On the Job
Radiologists diagnose conditions using x-rays and radioactive materials. They interpret results from tests such as magnetic resonance imaging (MRI), computer tomography (CT), positron emission tomography (PET), nuclear cardiology treadmill studies, mammography, or ultrasounds. They may treat patients.
Typical Work Tasks
People who work in this career often:
- Determine protocols for medical procedures.
- Prepare reports summarizing patient diagnostic or care activities.
- Record patient medical histories.
- Collect medical information from patients, family members, or other medical professionals.
- Conduct research to increase knowledge about medical issues.
- Gather medical information from patient histories.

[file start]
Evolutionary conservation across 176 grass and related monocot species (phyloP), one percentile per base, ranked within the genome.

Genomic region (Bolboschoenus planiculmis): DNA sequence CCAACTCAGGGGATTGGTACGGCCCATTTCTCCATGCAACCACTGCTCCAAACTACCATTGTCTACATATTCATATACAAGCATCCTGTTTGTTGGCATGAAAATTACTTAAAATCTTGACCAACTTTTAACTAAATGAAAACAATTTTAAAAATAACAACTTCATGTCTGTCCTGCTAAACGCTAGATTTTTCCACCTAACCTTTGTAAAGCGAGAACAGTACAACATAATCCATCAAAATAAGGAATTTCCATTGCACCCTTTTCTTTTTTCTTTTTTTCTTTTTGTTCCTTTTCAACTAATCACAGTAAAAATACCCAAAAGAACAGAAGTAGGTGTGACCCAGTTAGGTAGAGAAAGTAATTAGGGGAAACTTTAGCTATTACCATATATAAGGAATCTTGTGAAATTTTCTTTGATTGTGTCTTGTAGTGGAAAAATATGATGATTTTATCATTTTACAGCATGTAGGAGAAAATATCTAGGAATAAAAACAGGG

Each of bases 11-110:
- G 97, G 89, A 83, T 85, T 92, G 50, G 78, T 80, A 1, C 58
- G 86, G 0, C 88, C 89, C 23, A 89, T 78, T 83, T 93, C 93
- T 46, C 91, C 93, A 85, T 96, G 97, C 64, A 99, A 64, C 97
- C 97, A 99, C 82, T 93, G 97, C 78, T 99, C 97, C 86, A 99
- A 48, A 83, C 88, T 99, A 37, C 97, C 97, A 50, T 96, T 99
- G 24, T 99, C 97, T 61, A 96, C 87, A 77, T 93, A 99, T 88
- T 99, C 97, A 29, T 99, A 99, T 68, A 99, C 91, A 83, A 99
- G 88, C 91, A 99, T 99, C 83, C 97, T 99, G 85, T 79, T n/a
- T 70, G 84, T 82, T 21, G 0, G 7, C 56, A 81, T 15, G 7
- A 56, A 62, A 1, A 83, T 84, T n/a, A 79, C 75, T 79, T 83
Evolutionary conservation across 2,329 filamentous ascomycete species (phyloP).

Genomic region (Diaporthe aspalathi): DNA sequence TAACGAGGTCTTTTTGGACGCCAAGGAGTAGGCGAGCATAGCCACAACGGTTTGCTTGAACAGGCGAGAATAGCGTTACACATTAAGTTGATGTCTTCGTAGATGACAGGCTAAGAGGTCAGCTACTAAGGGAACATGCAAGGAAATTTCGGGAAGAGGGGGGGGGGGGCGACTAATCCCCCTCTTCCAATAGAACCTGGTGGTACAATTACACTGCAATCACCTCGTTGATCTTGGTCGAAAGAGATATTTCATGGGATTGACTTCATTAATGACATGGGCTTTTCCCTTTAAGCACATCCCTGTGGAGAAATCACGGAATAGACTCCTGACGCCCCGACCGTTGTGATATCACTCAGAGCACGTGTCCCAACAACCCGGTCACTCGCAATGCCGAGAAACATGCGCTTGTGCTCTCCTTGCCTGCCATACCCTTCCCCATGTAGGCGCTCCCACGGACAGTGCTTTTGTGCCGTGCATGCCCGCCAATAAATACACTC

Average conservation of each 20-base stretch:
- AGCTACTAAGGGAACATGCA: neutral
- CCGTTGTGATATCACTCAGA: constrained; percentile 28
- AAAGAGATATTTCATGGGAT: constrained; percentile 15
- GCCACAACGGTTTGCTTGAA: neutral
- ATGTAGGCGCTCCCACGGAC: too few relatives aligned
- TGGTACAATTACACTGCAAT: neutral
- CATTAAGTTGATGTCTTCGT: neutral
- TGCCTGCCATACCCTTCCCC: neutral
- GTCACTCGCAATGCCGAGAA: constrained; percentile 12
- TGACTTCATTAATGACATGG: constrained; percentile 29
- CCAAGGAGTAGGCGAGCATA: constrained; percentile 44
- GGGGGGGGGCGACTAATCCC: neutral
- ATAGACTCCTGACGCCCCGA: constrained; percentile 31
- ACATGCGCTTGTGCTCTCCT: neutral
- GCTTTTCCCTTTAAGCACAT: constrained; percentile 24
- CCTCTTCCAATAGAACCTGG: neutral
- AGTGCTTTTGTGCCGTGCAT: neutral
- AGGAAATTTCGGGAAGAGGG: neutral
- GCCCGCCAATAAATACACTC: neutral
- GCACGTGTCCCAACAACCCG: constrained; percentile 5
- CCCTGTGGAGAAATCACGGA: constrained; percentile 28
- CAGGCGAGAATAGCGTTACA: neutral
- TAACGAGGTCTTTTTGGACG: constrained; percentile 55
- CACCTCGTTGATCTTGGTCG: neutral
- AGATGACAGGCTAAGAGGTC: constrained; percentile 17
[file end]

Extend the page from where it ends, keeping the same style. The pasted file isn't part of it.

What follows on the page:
- Administer anesthetics or sedatives to control pain.
- Administer cancer treatments.
- Administer medical substances for imaging or other procedures.
- Operate on patients to treat conditions.
Typical Working Conditions
- The importance of being accurate or exact.
- Having telephone conversations.
- Working indoors in environmentally controlled conditions.
- Making decisions that impact co-workers or company results.
- Meeting strict deadlines.
- Working with a group or team.
- Exposure to radiation.
- Responsibility for others' health and safety.
- High levels of competition.
- Wearing specialized protective or safety equipment such as breathing apparatus, safety harness, full protection suits, or radiation protection.
This page includes information from the O*NET 24.2 Database by the U.S. Department of Labor, Employment and Training Administration (USDOL/ETA). Used under the CC BY 4.0 license. O*NET® is a trademark of USDOL/ETA.
Source: You can learn about our data sources in the About Us section.